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Education Panel: Pilots won't need simulator training for Boeing jet

Panel: Pilots won’t need simulator training for Boeing jet

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A group of technical experts appointed by federal aviation regulators says pilots won’t need new training on flight simulators to learn how to operate the Boeing plane that was grounded after two deadly crashes involving a new anti-stall system.

The group says there should be computer and classroom instruction about new software on the Boeing 737 Max.

That should be adequate training for pilots who have flown earlier versions of the 737, according to the group.

On Tuesday, the Federal Aviation Administration posted a draft report by the group, the Flight Standardization Board. The FAA will take public comments through April 30, then make a final decision on training requirements.

Boeing is working on a software fix to the planes’ anti-stall system, known by its acronym, MCAS. In both an October crash off the coast of Indonesia and a March crash in Ethiopia, a faulty sensor reading triggered MCAS and pushed the plane’s nose down, and pilots were unable to recover. In all, 346 people died in the two crashes.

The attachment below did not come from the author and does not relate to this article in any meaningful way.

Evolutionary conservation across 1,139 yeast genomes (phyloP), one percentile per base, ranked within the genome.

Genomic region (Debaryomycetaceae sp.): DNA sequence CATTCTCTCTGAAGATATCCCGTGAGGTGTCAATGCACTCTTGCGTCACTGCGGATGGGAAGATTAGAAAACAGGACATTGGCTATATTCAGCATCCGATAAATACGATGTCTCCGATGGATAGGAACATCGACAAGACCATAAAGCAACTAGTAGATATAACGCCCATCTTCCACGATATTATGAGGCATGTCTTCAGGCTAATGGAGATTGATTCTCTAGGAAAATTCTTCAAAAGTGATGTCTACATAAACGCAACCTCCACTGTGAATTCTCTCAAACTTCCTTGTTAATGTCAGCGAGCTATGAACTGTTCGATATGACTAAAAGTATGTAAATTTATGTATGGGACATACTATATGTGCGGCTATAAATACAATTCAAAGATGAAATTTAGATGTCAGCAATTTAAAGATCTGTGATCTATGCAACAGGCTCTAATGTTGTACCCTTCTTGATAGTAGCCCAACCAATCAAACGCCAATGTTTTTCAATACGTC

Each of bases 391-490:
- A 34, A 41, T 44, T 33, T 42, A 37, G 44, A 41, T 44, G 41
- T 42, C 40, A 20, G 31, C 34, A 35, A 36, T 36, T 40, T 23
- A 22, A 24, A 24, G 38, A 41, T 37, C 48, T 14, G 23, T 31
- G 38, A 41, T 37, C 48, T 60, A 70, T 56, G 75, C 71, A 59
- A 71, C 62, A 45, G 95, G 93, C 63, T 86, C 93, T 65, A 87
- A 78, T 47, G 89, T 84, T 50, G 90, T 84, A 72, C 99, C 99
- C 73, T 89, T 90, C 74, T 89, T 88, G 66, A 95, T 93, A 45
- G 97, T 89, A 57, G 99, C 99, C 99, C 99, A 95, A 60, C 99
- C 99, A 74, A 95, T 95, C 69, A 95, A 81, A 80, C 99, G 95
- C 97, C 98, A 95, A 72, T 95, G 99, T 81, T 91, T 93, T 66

Pilots at U.S. airlines complained that they didn’t even know about MCAS until after the October crash. After that, they received computer training that described the system and how to respond when something goes wrong with it.

A Boeing spokesman declined to comment.

The Max has been grounded around the world since mid-March. Many analysts think it will likely be July or August before the FAA allows it to fly again, and longer in other countries. If the board had recommended training on simulators — or FAA decides to require that anyway — it could further delay the plane’s return.

Separately, two groups that advise investors recommend that Boeing shareholders split the jobs of chairman and CEO, now both held by Dennis Muilenburg, as the company deals with two deadly crashes involving its new plane, the 737 Max.

Institutional Shareholder Services said Tuesday that an independent chairman would improve oversight and help Boeing regain confidence of regulators and customers.

Glass Lewis said an independent chairman is better able to oversee executives and set a pro-shareholder agenda.

Boeing shareholders will vote April 29 on a proposal to split the two jobs.

Directors at Chicago-based Boeing oppose the resolution, saying they should be free to pick the CEO. They say that at various times the Boeing chairman’s job has been performed by an independent director, the CEO or a former CEO.

Shares of Boeing Co. rose $6.26, or 1.7%, to close Tuesday at $381.72.

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